Pump-line Placement - This method is similar to the tremie method except that the concrete is "pumped" into the hole, rather than gravity fed. (A pump-line can be used to feed concrete to a tremie in tremie placement).
Free-Fall - In this method, the concrete is placed by free-falling from the top of the shaft to the bottom and is typically used for dry shaft or dry cased shaft construction only. Of importance with this method is that the concrete must be directed to free-fall down the center of the cage and not make contact with the cage or shaft walls. The specifications will often specify the maximum distance concrete may free-fall.
Concrete Placement Process
The goal of concrete placement is to get the shaft filled with the specified concrete and have no voids or sediment/debris inclusions that effect the structural integrity of the shaft.
During placement by tremie or pump-line, the discharge end is placed near the bottom of the hole and concrete flow started. The concrete, as it rises and fills the shaft, displaces the sediments.
During the pour, whether by tremie or pump-line, the concrete flow must be continuous and the discharge end of tremie or pump-line must be immersed in the concrete a specified distance, typically 5 ft. (1.5 m). If not, and the discharge end breaches (raised above the concrete flow level) the shaft is rejected. The tremie is raised as the concrete level rises, but the required immersion distance maintained.
The placement continues until fresh concrete overflows the top of the shaft.
|Adhesion||The property of a substance (in our case, cohesive soil) to "stick", "cling", or "adhere" to a solid structural element such as a concrete pier or pile, and thus establish a resistance to shearing movement between the soil mass and the structural element.|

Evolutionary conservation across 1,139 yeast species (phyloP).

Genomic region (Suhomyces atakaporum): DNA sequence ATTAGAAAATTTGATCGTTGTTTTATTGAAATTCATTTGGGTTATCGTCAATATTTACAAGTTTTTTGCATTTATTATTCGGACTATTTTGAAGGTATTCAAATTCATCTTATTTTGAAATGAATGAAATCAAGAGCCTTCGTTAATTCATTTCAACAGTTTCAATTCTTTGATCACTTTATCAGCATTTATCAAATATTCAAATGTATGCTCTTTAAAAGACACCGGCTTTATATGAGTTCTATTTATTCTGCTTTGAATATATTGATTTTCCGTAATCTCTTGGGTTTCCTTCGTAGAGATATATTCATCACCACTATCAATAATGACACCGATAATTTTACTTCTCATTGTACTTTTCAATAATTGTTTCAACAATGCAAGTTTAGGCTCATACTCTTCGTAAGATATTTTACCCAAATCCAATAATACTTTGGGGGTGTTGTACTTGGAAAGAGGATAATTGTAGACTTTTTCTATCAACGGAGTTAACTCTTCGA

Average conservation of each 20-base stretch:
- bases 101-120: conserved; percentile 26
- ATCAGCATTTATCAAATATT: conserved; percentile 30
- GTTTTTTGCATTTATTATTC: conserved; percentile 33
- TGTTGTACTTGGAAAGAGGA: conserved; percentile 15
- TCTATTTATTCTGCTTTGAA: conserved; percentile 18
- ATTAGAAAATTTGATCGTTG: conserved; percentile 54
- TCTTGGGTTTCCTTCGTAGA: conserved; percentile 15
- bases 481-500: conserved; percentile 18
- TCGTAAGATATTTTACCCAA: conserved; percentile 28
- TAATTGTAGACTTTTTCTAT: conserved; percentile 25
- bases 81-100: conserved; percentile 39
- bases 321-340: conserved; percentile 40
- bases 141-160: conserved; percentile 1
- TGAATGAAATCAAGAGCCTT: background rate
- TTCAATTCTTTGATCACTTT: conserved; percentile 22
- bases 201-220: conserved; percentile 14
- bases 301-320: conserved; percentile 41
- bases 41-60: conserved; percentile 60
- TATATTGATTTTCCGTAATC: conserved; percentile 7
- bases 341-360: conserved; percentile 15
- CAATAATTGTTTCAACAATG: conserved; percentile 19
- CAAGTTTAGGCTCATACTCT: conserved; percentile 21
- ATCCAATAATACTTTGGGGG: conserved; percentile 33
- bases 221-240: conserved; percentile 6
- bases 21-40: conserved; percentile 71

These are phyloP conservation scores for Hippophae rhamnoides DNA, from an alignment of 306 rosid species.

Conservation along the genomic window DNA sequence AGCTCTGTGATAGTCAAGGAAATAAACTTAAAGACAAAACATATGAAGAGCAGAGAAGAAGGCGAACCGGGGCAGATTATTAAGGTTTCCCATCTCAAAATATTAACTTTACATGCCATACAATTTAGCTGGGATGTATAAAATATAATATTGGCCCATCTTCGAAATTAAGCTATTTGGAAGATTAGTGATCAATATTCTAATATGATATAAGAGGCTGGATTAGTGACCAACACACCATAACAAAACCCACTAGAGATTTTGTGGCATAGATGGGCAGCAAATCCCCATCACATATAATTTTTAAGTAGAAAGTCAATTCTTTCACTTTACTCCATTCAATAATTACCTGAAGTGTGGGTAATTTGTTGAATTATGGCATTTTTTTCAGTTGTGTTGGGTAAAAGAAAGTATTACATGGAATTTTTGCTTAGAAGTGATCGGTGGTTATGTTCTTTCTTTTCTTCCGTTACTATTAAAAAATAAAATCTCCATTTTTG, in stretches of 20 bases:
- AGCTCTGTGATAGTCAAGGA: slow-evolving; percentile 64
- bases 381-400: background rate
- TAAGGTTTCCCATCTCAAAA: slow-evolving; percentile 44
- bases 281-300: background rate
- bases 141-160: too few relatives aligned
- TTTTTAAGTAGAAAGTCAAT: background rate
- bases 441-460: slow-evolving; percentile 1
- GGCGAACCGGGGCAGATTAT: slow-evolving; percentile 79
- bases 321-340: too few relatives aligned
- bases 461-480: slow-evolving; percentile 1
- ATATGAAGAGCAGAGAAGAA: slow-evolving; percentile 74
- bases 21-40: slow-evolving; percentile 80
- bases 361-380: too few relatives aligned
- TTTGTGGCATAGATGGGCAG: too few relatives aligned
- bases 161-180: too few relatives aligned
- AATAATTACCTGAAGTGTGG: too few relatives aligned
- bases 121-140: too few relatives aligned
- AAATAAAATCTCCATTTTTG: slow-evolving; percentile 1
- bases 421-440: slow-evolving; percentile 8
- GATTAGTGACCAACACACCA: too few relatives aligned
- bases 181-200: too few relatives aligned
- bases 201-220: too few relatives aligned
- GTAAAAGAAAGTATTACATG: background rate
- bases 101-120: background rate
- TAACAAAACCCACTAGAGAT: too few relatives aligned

|ADSC||Association of Drilled Shaft Contractors (The International Association of Foundation Drilling Contractors),
P. O. Box 75228, Dallas, TX 75228.
|Aggregate||The stone used in making concrete. "Fine aggregate" is sand; "coarse aggregate", gravel or gravel-size crushed stone.|
|Air Lift||A device used to clean material from the bottom of a fluid-filled shaft, usually constructed using an open-ended steel pipe into which compressed air is injected near the bottom in an upward direction.|
|Allowable Load||The load which cannot be exceeded without incurring (in the opinion of the designer) risk of damaging structural movement.|
|Anchor Pier||A pier designed to resist uplift or lateral forces|
|Artesian Water||Subsurface water underlying a confining bed which has sufficient pressure to rise above existing ground (or water surface) when encountered in cased holes during drilling.|
|Attapulgite||A clay mineral consisting of complex magnesium aluminum silicates. It occurs naturally near Attapulgus, Georgia where it is mined as Fuller's earth. Also made into commercial drilling mud useful in salt or brackish water environments.|
|ASTM||American Society for Testing and Materials|
|Auger||A helical rotary tool for drilling a cylindrical hole in soil and/or rock.|
|Axial Load||That portion of the load on a pier or pile which is in the direction of its axis.|
|Backfill||A bucket-like tool for removing water from the hole during drilling or in preparation for concrete placement.|
|Bailing Bucket||A bucket-like tool for removing water from the hole during drilling or in preparation for concrete placement.|